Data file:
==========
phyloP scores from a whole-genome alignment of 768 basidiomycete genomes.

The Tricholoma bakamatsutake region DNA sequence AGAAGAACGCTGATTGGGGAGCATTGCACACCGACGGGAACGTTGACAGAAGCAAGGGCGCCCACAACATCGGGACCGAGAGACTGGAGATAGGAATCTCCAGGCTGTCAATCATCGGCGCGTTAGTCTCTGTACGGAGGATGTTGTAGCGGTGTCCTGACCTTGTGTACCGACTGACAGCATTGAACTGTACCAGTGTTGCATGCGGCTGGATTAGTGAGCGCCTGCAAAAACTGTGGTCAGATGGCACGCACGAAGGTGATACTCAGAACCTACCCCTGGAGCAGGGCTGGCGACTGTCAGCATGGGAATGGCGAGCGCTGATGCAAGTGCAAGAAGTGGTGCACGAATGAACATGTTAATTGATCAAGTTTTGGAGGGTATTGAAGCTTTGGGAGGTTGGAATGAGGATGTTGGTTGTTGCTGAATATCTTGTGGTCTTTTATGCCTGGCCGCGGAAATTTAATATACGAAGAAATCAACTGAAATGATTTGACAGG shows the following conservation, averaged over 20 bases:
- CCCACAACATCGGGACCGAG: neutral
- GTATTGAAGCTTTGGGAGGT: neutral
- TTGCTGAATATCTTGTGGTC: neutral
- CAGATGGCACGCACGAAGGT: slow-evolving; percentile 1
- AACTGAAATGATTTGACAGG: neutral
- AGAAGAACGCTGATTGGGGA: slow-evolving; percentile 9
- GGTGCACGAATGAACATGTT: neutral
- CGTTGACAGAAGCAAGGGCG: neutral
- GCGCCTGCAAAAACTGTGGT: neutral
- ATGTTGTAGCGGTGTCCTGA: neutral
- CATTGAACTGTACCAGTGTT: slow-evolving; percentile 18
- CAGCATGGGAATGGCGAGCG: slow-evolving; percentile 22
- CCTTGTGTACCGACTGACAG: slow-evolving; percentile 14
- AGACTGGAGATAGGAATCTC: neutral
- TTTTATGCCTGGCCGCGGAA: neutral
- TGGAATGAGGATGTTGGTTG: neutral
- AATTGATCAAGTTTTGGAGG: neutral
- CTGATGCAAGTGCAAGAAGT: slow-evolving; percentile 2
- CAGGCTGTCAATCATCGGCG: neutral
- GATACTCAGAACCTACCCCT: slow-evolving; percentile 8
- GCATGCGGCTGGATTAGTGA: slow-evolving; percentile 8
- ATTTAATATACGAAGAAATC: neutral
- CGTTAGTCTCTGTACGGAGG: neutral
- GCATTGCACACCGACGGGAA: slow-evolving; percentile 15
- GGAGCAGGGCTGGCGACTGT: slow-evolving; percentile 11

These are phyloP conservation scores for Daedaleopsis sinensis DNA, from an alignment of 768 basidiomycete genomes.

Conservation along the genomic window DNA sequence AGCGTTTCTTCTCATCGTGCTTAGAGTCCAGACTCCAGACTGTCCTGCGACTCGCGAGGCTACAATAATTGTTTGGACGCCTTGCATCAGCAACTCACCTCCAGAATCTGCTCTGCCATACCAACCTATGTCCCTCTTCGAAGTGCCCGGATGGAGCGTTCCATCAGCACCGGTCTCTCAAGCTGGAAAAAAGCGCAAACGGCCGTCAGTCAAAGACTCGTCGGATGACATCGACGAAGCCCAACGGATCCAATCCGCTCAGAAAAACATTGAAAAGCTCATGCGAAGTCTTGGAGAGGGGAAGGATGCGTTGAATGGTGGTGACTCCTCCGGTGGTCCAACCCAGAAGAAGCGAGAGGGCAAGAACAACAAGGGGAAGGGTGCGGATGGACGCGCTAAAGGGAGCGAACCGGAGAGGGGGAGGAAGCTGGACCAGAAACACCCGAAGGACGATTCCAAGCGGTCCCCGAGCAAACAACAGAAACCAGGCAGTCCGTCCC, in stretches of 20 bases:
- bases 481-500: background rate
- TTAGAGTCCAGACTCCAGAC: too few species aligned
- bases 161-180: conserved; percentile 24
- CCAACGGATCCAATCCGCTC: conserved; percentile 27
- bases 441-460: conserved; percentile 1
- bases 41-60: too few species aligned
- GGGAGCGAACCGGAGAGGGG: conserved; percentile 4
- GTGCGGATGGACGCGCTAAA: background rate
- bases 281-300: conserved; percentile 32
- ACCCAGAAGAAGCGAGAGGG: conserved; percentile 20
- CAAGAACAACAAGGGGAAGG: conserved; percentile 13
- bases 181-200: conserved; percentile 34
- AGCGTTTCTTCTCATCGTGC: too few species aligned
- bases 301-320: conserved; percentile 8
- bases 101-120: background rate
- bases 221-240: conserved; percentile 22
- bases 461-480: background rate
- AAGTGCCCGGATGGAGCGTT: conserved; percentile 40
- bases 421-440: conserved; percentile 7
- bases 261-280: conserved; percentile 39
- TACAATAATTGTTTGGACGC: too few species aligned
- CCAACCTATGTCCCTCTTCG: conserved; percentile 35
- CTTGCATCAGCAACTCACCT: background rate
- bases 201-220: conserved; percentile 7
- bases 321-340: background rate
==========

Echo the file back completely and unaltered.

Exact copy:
phyloP scores from a whole-genome alignment of 768 basidiomycete genomes.

The Tricholoma bakamatsutake region DNA sequence AGAAGAACGCTGATTGGGGAGCATTGCACACCGACGGGAACGTTGACAGAAGCAAGGGCGCCCACAACATCGGGACCGAGAGACTGGAGATAGGAATCTCCAGGCTGTCAATCATCGGCGCGTTAGTCTCTGTACGGAGGATGTTGTAGCGGTGTCCTGACCTTGTGTACCGACTGACAGCATTGAACTGTACCAGTGTTGCATGCGGCTGGATTAGTGAGCGCCTGCAAAAACTGTGGTCAGATGGCACGCACGAAGGTGATACTCAGAACCTACCCCTGGAGCAGGGCTGGCGACTGTCAGCATGGGAATGGCGAGCGCTGATGCAAGTGCAAGAAGTGGTGCACGAATGAACATGTTAATTGATCAAGTTTTGGAGGGTATTGAAGCTTTGGGAGGTTGGAATGAGGATGTTGGTTGTTGCTGAATATCTTGTGGTCTTTTATGCCTGGCCGCGGAAATTTAATATACGAAGAAATCAACTGAAATGATTTGACAGG shows the following conservation, averaged over 20 bases:
- CCCACAACATCGGGACCGAG: neutral
- GTATTGAAGCTTTGGGAGGT: neutral
- TTGCTGAATATCTTGTGGTC: neutral
- CAGATGGCACGCACGAAGGT: slow-evolving; percentile 1
- AACTGAAATGATTTGACAGG: neutral
- AGAAGAACGCTGATTGGGGA: slow-evolving; percentile 9
- GGTGCACGAATGAACATGTT: neutral
- CGTTGACAGAAGCAAGGGCG: neutral
- GCGCCTGCAAAAACTGTGGT: neutral
- ATGTTGTAGCGGTGTCCTGA: neutral
- CATTGAACTGTACCAGTGTT: slow-evolving; percentile 18
- CAGCATGGGAATGGCGAGCG: slow-evolving; percentile 22
- CCTTGTGTACCGACTGACAG: slow-evolving; percentile 14
- AGACTGGAGATAGGAATCTC: neutral
- TTTTATGCCTGGCCGCGGAA: neutral
- TGGAATGAGGATGTTGGTTG: neutral
- AATTGATCAAGTTTTGGAGG: neutral
- CTGATGCAAGTGCAAGAAGT: slow-evolving; percentile 2
- CAGGCTGTCAATCATCGGCG: neutral
- GATACTCAGAACCTACCCCT: slow-evolving; percentile 8
- GCATGCGGCTGGATTAGTGA: slow-evolving; percentile 8
- ATTTAATATACGAAGAAATC: neutral
- CGTTAGTCTCTGTACGGAGG: neutral
- GCATTGCACACCGACGGGAA: slow-evolving; percentile 15
- GGAGCAGGGCTGGCGACTGT: slow-evolving; percentile 11

These are phyloP conservation scores for Daedaleopsis sinensis DNA, from an alignment of 768 basidiomycete genomes.

Conservation along the genomic window DNA sequence AGCGTTTCTTCTCATCGTGCTTAGAGTCCAGACTCCAGACTGTCCTGCGACTCGCGAGGCTACAATAATTGTTTGGACGCCTTGCATCAGCAACTCACCTCCAGAATCTGCTCTGCCATACCAACCTATGTCCCTCTTCGAAGTGCCCGGATGGAGCGTTCCATCAGCACCGGTCTCTCAAGCTGGAAAAAAGCGCAAACGGCCGTCAGTCAAAGACTCGTCGGATGACATCGACGAAGCCCAACGGATCCAATCCGCTCAGAAAAACATTGAAAAGCTCATGCGAAGTCTTGGAGAGGGGAAGGATGCGTTGAATGGTGGTGACTCCTCCGGTGGTCCAACCCAGAAGAAGCGAGAGGGCAAGAACAACAAGGGGAAGGGTGCGGATGGACGCGCTAAAGGGAGCGAACCGGAGAGGGGGAGGAAGCTGGACCAGAAACACCCGAAGGACGATTCCAAGCGGTCCCCGAGCAAACAACAGAAACCAGGCAGTCCGTCCC, in stretches of 20 bases:
- bases 481-500: background rate
- TTAGAGTCCAGACTCCAGAC: too few species aligned
- bases 161-180: conserved; percentile 24
- CCAACGGATCCAATCCGCTC: conserved; percentile 27
- bases 441-460: conserved; percentile 1
- bases 41-60: too few species aligned
- GGGAGCGAACCGGAGAGGGG: conserved; percentile 4
- GTGCGGATGGACGCGCTAAA: background rate
- bases 281-300: conserved; percentile 32
- ACCCAGAAGAAGCGAGAGGG: conserved; percentile 20
- CAAGAACAACAAGGGGAAGG: conserved; percentile 13
- bases 181-200: conserved; percentile 34
- AGCGTTTCTTCTCATCGTGC: too few species aligned
- bases 301-320: conserved; percentile 8
- bases 101-120: background rate
- bases 221-240: conserved; percentile 22
- bases 461-480: background rate
- AAGTGCCCGGATGGAGCGTT: conserved; percentile 40
- bases 421-440: conserved; percentile 7
- bases 261-280: conserved; percentile 39
- TACAATAATTGTTTGGACGC: too few species aligned
- CCAACCTATGTCCCTCTTCG: conserved; percentile 35
- CTTGCATCAGCAACTCACCT: background rate
- bases 201-220: conserved; percentile 7
- bases 321-340: background rate